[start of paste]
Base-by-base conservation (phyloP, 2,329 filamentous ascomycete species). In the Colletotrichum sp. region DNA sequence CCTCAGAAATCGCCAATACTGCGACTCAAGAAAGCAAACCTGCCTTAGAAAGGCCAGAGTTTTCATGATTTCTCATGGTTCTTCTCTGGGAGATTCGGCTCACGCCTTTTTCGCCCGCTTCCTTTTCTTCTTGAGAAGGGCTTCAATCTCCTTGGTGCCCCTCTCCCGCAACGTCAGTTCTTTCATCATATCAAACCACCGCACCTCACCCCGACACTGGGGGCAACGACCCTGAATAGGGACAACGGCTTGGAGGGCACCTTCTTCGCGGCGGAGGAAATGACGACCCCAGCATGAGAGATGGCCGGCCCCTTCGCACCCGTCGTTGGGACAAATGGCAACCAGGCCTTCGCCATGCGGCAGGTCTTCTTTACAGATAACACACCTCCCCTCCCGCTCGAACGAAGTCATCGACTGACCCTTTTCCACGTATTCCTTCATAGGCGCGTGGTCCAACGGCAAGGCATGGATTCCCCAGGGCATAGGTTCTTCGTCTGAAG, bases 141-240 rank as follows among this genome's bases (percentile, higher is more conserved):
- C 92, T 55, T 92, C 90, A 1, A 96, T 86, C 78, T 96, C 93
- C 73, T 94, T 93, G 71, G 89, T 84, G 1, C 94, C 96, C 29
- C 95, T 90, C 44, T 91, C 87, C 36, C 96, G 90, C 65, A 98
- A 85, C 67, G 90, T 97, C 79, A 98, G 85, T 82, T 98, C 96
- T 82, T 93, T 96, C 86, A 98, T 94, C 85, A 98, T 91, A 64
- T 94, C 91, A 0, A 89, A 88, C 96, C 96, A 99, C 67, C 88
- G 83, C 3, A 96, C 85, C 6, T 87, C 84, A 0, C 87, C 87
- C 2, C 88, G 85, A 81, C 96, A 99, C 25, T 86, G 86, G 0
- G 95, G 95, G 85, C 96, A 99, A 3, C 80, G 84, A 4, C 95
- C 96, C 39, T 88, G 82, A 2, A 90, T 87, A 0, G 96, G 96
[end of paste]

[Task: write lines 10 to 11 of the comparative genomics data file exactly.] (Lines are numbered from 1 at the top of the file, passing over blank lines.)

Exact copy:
- G 95, G 95, G 85, C 96, A 99, A 3, C 80, G 84, A 4, C 95
- C 96, C 39, T 88, G 82, A 2, A 90, T 87, A 0, G 96, G 96